(TRENTON) – The full Assembly approved on Thursday legislation sponsored by Assemblywoman Marlene Caride, Assembly Speaker Vincent Prieto, Assemblyman Gary Schaer, Assemblywoman Angelica Jimenez and Assemblywoman Annette Quijano to prohibit notaries public from falsely representing themselves as attorneys in advertisements.
“In many Latin American and European countries a notary is a member of the legal profession and is licensed to validate real estate transactions, wills and other matters,” said Caride (D- Bergen/Passaic). “Because of this, many of our residents unknowingly rely on notaries for assistance in legal matters. Only attorneys are schooled in law and trained to represent our residents in legal matters. Unless a notary is a licensed attorney in good standing, notaries in New Jersey are not authorized to give legal advice to our residents on matters pertaining to the law. This bill helps protect people from the repercussions of putting their trust and well-being in the hands of the wrong individuals.”
The bill (A-1423) would prohibit notaries public from falsely representing themselves as attorneys in foreign language and English advertisements. The bill would also require a notary public who advertises his services to include a disclaimer on the advertisement that reads: “I am not an attorney licensed to practice law and may not give legal advice about immigration or any other legal matter or accept fees for legal advice.” The disclaimer is designed to avoid any confusion among immigrant communities from countries where a notary is considered a member of the legal profession.
The disclaimer requirement would be prominently displayed on the notary application form and included in the manual describing the powers and duties of a notary. In addition to the disclaimer, the information would also advise the notary of the criminal penalties for the unauthorized practice of law.
“Adequate legal guidance is vital when facing a legal problem. No matter how well-informed or well-intentioned they might be, notary publics in this country are not attorneys,” said Prieto (D-Bergen/Hudson). “Unfortunately some individuals in this field cannot be trusted to be up front about their lack of expertise. This bill helps clear up any confusion about the professional capabilities of notaries in this country, and protects residents from the consequences of inappropriate legal advice.”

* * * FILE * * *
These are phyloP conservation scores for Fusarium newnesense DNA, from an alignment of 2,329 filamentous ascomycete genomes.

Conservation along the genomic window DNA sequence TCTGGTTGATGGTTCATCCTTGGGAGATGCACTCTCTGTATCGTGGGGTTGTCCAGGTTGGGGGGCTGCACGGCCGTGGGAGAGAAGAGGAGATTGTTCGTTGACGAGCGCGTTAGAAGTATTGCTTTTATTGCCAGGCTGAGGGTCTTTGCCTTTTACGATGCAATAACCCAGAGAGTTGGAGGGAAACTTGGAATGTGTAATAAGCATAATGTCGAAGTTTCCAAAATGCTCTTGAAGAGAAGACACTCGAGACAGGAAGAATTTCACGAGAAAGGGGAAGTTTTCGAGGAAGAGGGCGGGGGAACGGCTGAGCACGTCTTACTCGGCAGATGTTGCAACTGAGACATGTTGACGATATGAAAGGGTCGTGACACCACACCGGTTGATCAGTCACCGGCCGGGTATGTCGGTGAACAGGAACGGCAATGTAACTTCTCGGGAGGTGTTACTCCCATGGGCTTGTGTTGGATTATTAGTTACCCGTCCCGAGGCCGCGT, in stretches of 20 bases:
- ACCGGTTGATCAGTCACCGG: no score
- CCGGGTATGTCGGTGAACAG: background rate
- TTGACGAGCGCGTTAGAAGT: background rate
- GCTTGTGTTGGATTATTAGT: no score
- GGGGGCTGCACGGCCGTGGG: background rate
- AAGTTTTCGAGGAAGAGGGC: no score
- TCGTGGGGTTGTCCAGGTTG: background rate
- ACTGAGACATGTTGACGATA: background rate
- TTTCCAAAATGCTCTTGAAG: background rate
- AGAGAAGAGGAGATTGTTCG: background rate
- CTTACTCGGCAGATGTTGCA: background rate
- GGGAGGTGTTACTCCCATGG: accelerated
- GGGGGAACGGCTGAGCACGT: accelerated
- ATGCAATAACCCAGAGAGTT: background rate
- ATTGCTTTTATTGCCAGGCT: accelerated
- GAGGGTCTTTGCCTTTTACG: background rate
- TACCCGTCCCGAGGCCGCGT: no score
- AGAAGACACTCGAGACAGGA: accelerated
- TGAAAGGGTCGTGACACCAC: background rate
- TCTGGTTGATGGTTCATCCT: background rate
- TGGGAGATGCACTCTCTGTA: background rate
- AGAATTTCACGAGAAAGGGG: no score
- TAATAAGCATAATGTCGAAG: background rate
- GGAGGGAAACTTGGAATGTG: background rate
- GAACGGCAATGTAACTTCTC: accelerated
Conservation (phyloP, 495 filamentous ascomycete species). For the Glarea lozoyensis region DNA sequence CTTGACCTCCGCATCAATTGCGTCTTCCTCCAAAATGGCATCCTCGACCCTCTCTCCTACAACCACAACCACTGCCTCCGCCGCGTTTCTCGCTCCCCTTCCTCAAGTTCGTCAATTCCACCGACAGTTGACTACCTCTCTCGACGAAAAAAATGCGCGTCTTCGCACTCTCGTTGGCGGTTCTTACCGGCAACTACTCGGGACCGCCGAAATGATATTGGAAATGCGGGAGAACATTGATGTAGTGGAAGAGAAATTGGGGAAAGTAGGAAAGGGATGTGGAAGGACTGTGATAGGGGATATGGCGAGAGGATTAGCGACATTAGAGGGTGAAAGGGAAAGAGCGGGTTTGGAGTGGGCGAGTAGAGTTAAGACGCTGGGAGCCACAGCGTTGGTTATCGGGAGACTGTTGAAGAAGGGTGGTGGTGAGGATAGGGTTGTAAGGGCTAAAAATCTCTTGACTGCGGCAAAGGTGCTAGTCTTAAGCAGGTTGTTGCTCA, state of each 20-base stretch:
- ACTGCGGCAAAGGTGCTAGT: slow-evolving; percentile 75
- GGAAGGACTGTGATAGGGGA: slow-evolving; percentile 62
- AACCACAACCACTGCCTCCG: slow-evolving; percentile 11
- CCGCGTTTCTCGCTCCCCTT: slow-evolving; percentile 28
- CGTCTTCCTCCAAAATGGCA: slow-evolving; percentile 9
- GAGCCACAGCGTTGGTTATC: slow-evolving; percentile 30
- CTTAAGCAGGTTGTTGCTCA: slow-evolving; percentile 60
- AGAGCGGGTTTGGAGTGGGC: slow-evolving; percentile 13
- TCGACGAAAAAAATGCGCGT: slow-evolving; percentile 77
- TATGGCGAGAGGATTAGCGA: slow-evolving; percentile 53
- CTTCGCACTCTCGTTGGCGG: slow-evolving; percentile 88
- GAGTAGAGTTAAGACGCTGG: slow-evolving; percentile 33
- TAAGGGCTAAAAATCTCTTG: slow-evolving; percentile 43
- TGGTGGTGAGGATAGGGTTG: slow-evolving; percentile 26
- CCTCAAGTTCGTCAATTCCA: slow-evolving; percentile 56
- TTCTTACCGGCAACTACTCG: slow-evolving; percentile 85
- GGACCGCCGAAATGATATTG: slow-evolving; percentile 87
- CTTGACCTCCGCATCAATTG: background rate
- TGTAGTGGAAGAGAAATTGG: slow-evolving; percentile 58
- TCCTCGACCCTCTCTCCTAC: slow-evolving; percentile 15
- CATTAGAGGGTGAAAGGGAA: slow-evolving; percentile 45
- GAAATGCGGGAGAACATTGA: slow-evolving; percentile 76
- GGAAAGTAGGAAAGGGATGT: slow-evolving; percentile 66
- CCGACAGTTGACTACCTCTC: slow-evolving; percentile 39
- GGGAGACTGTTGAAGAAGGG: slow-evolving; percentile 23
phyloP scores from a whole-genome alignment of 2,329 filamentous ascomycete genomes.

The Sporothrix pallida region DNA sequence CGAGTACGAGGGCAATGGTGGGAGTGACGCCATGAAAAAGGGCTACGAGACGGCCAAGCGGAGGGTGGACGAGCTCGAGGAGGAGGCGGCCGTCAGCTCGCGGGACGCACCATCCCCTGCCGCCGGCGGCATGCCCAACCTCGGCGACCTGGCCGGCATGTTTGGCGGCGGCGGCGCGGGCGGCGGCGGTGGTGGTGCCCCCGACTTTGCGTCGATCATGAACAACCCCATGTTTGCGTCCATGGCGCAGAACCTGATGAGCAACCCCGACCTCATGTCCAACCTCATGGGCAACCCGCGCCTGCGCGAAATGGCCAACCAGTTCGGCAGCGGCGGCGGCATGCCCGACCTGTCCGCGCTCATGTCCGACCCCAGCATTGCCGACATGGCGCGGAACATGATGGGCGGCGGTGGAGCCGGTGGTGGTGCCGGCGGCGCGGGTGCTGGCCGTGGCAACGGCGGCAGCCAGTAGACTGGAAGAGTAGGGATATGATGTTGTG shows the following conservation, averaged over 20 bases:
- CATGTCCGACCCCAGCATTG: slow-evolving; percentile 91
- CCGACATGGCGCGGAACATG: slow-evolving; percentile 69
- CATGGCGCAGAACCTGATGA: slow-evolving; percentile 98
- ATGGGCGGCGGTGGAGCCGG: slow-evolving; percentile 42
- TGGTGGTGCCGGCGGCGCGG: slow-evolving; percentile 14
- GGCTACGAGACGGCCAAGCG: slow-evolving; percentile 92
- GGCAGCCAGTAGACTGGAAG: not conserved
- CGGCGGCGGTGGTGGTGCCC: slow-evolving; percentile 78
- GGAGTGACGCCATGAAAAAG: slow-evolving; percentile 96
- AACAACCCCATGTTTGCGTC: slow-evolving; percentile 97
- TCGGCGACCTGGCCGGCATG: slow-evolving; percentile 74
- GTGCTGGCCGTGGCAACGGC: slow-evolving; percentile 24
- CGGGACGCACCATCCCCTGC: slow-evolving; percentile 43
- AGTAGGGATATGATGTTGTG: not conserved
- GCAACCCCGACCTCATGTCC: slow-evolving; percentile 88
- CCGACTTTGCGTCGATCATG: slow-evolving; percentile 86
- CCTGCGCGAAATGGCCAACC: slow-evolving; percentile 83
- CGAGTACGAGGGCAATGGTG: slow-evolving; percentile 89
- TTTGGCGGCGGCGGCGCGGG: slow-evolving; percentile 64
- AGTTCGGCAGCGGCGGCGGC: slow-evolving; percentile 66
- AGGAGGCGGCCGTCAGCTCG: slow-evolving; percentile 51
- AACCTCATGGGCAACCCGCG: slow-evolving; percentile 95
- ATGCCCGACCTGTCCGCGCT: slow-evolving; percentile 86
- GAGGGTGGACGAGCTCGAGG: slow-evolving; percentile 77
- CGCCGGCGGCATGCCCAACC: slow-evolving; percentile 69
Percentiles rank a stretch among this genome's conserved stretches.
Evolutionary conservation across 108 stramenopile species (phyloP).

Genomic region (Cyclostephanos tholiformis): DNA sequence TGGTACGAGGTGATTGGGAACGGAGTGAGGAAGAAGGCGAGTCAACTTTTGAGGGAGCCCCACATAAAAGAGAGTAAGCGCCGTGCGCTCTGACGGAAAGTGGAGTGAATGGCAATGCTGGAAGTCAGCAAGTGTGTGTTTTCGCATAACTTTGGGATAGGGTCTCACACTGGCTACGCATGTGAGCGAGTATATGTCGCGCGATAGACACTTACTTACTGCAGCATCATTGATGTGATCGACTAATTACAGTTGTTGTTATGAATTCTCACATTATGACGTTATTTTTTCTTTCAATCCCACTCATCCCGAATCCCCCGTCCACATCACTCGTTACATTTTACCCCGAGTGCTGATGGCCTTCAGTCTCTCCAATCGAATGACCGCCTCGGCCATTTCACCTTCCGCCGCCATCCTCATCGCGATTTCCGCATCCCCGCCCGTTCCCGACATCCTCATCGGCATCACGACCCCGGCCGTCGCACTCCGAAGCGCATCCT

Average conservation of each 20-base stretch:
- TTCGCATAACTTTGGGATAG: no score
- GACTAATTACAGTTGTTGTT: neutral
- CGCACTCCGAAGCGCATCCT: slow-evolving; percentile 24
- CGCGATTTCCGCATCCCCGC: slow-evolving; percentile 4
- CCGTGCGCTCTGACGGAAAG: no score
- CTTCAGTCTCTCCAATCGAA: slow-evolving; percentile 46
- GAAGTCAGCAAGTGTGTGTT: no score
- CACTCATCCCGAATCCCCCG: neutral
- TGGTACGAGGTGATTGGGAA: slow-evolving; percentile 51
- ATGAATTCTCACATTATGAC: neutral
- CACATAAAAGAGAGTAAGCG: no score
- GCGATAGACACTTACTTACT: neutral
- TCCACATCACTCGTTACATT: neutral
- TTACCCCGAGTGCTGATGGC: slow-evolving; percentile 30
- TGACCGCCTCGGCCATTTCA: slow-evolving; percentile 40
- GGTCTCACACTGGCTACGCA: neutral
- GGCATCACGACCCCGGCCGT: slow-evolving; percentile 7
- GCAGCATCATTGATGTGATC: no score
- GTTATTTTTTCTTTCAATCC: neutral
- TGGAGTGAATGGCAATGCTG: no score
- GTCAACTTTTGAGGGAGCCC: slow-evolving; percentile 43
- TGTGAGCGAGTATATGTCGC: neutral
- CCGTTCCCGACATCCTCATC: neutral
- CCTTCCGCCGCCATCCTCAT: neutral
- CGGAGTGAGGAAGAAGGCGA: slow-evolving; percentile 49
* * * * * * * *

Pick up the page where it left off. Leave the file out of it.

“Notaries are equipped to provide many useful services, but professional legal advice is not one of them,” said Schaer (D-Bergen/Passaic). “A notary has no business giving out legal advice, especially on matters that could have dire consequences on a person’s case. This bill helps prevent notaries from intentionally misleading the public about their legal authority in order to profit.”
“The expense of bad legal advice is not just monetary. Notaries who falsely advertise themselves as lawyers are not only doing a disservice to their profession, but the people who go to them expecting sound legal guidance,” said Jimenez (D-Bergen/Hudson). “This helps prevent unsuspecting people from entrusting their legal affairs to greedy, unscrupulous individuals.”
“Legal matters should be handled by attorneys. Purposely promoting legal expertise that you lack as a notary public is wrong and can create serious problems for an individual that comes to you looking for help,” said Quijano (D-Union). “Lying to clients about your credentials in order to make money is unprofessional and unethical. If this bill has its way, it will also be illegal.”
In addition, the bill would make technical changes to the law to update the references to jurisdiction over notaries public. Reorganization Plan 004-1998 transferred this jurisdiction to the state treasurer from the secretary of state and the bill updates the statute accordingly.
The Assembly passed the measure 74-0.